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News archive Prof. Dr. Michael N. Hall

August 16, 2021

Michael N. Hall received honorary doctorate from the Hebrew University of Jerusalem

Prof. Michael N. Hall from the Biozentrum of the University of Basel has been honored by the Senate of the Hebrew University of Jerusalem with the degree of Doctor Philosophiae Honoris Causa. With this distinction, the university acknowledges his groundbreaking discovery of “TOR” and its role in choreographing the most elemental processes of life.

Prof. Dr. Michael N. Hall (Image: University of Basel, Biozentrum, Matthew Lee).

The Hebrew University of Jerusalem has awarded an honorary doctorate to Prof. Michael N. Hall in recognition of his extraordinary scientific achievements, in particular, of his discovery of the protein kinase TOR and the elucidation of its role as a central controller of cell growth. 

“Hall’s work has fundamentally changed how one thinks of the process of cell growth, showing that cell growth is a highly regulated, plastic process controlled by TOR-dependent signaling pathways, rather than a passively regulated, spontaneous process that just happens when nutrients are available,” says the President of the Hebrew University, Prof. Asher Cohen, explaining the decision of the senate. “His research has led to a molecular understanding of many growth-related physiological processes and paved the way for the development of important drugs for the treatment of serious human diseases.”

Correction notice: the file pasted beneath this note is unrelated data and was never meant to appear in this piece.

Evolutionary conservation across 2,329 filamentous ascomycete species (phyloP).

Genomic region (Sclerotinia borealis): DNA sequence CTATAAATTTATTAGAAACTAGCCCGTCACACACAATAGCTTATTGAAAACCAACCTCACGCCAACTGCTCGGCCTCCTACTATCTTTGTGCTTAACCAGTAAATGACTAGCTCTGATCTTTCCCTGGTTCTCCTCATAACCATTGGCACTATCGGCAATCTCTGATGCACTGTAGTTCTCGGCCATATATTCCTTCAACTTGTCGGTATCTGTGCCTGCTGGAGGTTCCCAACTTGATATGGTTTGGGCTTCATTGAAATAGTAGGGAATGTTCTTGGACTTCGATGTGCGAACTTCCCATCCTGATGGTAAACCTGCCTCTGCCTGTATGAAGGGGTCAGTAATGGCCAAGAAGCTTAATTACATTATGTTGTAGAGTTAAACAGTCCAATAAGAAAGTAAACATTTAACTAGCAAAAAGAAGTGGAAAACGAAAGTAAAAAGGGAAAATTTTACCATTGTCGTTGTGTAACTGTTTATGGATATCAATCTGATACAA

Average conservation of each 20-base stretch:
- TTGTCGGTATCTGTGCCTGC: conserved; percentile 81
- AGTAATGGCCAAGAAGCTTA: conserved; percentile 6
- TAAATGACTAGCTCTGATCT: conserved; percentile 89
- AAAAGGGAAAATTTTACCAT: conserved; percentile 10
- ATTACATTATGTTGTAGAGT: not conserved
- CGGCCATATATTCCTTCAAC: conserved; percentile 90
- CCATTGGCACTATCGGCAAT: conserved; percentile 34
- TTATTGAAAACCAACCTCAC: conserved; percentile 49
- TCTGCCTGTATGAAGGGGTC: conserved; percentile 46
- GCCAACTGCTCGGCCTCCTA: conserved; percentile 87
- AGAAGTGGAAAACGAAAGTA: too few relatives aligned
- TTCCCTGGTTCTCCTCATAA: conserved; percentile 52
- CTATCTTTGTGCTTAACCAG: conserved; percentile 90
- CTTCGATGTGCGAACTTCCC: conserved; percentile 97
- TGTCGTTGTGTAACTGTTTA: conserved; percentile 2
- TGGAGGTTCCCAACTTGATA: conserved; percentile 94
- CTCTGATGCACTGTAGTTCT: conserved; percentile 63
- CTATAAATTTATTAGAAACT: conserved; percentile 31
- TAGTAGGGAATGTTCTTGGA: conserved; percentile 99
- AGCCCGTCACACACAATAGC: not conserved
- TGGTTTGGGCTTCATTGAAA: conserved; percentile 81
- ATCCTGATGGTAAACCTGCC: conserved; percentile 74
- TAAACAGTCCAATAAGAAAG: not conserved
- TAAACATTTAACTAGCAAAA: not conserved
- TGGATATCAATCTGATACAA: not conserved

Discovery of TOR – a major milestone in basic research

“I am delighted. Indeed, it is a special honor to be recognized by the Hebrew University, an outstanding institution dedicated to scholarship at the highest level,” says Hall, who has been working at the Biozentrum for more than thirty years. Here, he discovered the protein kinase TOR – Target of Rapamycin - and elucidated its central role in cell growth control. 

“It all began when we found the molecular target of the immunosuppressive and anticancer drug rapamycin,” relates Hall, recalling the early days of his research. “Unexpectedly, it then became obvious that this protein kinase is a key player in regulating cell growth and metabolism.” The discovery of TOR and its signaling network was not only a major milestone in basic research but also proved to be of clinical relevance. TOR has been implicated in aging and in a wide variety of diseases such as diabetes, cancer and cardiovascular disease. 

Distinguished scientist

Hall has authored almost 300 scientific papers, served on the editorial boards of various scientific journals and has received numerous important awards such as the Marcel Benoist Prize (2012), the Breakthrough Prize in Life Sciences (2014), the Canada Gairdner International Award (2015), the Albert Lasker Award (2017), and last year the Sjöberg Prize. In receiving a Doctor honoris causa conferred by the Hebrew University of Jerusalem, Hall joins a circle of leading personalities, including the physicist Albert Einstein, the former US president Bill Clinton, Israel’s first president Chaim Weizmann, the artist Marc Chagall as well as the German chancellor Angela Merkel.

Contact: Communications, Katrin Bühler